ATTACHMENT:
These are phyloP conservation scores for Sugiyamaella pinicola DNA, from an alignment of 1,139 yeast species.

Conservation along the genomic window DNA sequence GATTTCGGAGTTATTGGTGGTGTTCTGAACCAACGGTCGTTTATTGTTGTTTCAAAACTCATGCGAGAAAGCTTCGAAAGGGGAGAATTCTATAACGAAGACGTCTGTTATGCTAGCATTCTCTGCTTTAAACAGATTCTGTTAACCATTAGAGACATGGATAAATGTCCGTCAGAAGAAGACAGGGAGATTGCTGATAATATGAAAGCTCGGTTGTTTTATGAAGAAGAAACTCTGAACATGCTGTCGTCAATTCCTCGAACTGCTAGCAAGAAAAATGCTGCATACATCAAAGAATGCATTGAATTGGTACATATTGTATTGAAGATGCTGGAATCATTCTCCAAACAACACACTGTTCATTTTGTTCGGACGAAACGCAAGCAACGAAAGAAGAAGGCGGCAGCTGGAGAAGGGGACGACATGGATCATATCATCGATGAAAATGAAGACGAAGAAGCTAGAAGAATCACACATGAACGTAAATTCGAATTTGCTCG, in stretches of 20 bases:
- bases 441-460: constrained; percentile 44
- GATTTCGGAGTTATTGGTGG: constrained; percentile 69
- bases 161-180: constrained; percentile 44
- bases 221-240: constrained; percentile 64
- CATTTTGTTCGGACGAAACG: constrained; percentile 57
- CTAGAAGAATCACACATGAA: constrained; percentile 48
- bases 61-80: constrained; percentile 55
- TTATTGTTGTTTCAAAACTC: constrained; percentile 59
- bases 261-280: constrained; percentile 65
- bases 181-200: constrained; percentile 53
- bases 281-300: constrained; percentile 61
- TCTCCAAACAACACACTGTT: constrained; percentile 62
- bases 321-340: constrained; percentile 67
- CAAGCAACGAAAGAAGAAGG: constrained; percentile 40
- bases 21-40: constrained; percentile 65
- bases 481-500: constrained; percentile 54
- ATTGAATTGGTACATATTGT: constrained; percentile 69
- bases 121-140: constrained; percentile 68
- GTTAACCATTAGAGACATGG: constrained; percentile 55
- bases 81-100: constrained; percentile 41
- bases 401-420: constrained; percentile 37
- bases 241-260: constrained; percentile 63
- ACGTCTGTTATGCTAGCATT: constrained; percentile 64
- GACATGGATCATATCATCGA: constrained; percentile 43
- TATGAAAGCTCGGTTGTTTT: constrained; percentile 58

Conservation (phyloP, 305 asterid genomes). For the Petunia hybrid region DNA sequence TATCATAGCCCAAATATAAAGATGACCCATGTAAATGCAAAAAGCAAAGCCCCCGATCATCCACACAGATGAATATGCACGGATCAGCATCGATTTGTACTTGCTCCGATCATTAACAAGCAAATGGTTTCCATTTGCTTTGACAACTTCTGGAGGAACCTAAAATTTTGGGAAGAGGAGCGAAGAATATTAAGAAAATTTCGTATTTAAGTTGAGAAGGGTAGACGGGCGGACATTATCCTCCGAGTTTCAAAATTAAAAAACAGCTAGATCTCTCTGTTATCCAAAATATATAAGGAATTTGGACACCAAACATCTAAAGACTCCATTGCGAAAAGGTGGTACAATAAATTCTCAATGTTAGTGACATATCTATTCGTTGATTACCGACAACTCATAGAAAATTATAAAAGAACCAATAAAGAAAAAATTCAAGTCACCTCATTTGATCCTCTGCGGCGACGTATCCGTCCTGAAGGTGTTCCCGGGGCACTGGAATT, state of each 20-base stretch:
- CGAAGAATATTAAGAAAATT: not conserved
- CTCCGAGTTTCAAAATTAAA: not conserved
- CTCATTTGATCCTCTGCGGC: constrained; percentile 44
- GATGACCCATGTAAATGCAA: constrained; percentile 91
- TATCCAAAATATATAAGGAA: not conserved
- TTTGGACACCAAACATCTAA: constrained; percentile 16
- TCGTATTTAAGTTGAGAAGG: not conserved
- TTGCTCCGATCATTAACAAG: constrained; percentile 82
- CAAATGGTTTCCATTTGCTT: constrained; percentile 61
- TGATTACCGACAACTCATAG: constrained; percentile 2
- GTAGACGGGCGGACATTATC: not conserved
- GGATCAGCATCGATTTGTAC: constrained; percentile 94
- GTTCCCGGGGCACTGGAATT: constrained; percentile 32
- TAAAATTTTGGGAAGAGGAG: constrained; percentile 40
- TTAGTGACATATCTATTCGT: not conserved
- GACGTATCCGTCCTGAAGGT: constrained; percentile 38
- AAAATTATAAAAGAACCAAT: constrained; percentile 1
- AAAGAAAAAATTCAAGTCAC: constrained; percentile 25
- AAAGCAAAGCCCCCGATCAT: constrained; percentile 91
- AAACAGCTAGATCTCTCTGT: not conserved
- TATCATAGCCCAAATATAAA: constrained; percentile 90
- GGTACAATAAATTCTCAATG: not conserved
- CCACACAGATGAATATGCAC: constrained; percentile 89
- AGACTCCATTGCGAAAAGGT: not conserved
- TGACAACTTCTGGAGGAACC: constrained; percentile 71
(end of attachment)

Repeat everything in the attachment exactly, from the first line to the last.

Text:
These are phyloP conservation scores for Sugiyamaella pinicola DNA, from an alignment of 1,139 yeast species.

Conservation along the genomic window DNA sequence GATTTCGGAGTTATTGGTGGTGTTCTGAACCAACGGTCGTTTATTGTTGTTTCAAAACTCATGCGAGAAAGCTTCGAAAGGGGAGAATTCTATAACGAAGACGTCTGTTATGCTAGCATTCTCTGCTTTAAACAGATTCTGTTAACCATTAGAGACATGGATAAATGTCCGTCAGAAGAAGACAGGGAGATTGCTGATAATATGAAAGCTCGGTTGTTTTATGAAGAAGAAACTCTGAACATGCTGTCGTCAATTCCTCGAACTGCTAGCAAGAAAAATGCTGCATACATCAAAGAATGCATTGAATTGGTACATATTGTATTGAAGATGCTGGAATCATTCTCCAAACAACACACTGTTCATTTTGTTCGGACGAAACGCAAGCAACGAAAGAAGAAGGCGGCAGCTGGAGAAGGGGACGACATGGATCATATCATCGATGAAAATGAAGACGAAGAAGCTAGAAGAATCACACATGAACGTAAATTCGAATTTGCTCG, in stretches of 20 bases:
- bases 441-460: constrained; percentile 44
- GATTTCGGAGTTATTGGTGG: constrained; percentile 69
- bases 161-180: constrained; percentile 44
- bases 221-240: constrained; percentile 64
- CATTTTGTTCGGACGAAACG: constrained; percentile 57
- CTAGAAGAATCACACATGAA: constrained; percentile 48
- bases 61-80: constrained; percentile 55
- TTATTGTTGTTTCAAAACTC: constrained; percentile 59
- bases 261-280: constrained; percentile 65
- bases 181-200: constrained; percentile 53
- bases 281-300: constrained; percentile 61
- TCTCCAAACAACACACTGTT: constrained; percentile 62
- bases 321-340: constrained; percentile 67
- CAAGCAACGAAAGAAGAAGG: constrained; percentile 40
- bases 21-40: constrained; percentile 65
- bases 481-500: constrained; percentile 54
- ATTGAATTGGTACATATTGT: constrained; percentile 69
- bases 121-140: constrained; percentile 68
- GTTAACCATTAGAGACATGG: constrained; percentile 55
- bases 81-100: constrained; percentile 41
- bases 401-420: constrained; percentile 37
- bases 241-260: constrained; percentile 63
- ACGTCTGTTATGCTAGCATT: constrained; percentile 64
- GACATGGATCATATCATCGA: constrained; percentile 43
- TATGAAAGCTCGGTTGTTTT: constrained; percentile 58

Conservation (phyloP, 305 asterid genomes). For the Petunia hybrid region DNA sequence TATCATAGCCCAAATATAAAGATGACCCATGTAAATGCAAAAAGCAAAGCCCCCGATCATCCACACAGATGAATATGCACGGATCAGCATCGATTTGTACTTGCTCCGATCATTAACAAGCAAATGGTTTCCATTTGCTTTGACAACTTCTGGAGGAACCTAAAATTTTGGGAAGAGGAGCGAAGAATATTAAGAAAATTTCGTATTTAAGTTGAGAAGGGTAGACGGGCGGACATTATCCTCCGAGTTTCAAAATTAAAAAACAGCTAGATCTCTCTGTTATCCAAAATATATAAGGAATTTGGACACCAAACATCTAAAGACTCCATTGCGAAAAGGTGGTACAATAAATTCTCAATGTTAGTGACATATCTATTCGTTGATTACCGACAACTCATAGAAAATTATAAAAGAACCAATAAAGAAAAAATTCAAGTCACCTCATTTGATCCTCTGCGGCGACGTATCCGTCCTGAAGGTGTTCCCGGGGCACTGGAATT, state of each 20-base stretch:
- CGAAGAATATTAAGAAAATT: not conserved
- CTCCGAGTTTCAAAATTAAA: not conserved
- CTCATTTGATCCTCTGCGGC: constrained; percentile 44
- GATGACCCATGTAAATGCAA: constrained; percentile 91
- TATCCAAAATATATAAGGAA: not conserved
- TTTGGACACCAAACATCTAA: constrained; percentile 16
- TCGTATTTAAGTTGAGAAGG: not conserved
- TTGCTCCGATCATTAACAAG: constrained; percentile 82
- CAAATGGTTTCCATTTGCTT: constrained; percentile 61
- TGATTACCGACAACTCATAG: constrained; percentile 2
- GTAGACGGGCGGACATTATC: not conserved
- GGATCAGCATCGATTTGTAC: constrained; percentile 94
- GTTCCCGGGGCACTGGAATT: constrained; percentile 32
- TAAAATTTTGGGAAGAGGAG: constrained; percentile 40
- TTAGTGACATATCTATTCGT: not conserved
- GACGTATCCGTCCTGAAGGT: constrained; percentile 38
- AAAATTATAAAAGAACCAAT: constrained; percentile 1
- AAAGAAAAAATTCAAGTCAC: constrained; percentile 25
- AAAGCAAAGCCCCCGATCAT: constrained; percentile 91
- AAACAGCTAGATCTCTCTGT: not conserved
- TATCATAGCCCAAATATAAA: constrained; percentile 90
- GGTACAATAAATTCTCAATG: not conserved
- CCACACAGATGAATATGCAC: constrained; percentile 89
- AGACTCCATTGCGAAAAGGT: not conserved
- TGACAACTTCTGGAGGAACC: constrained; percentile 71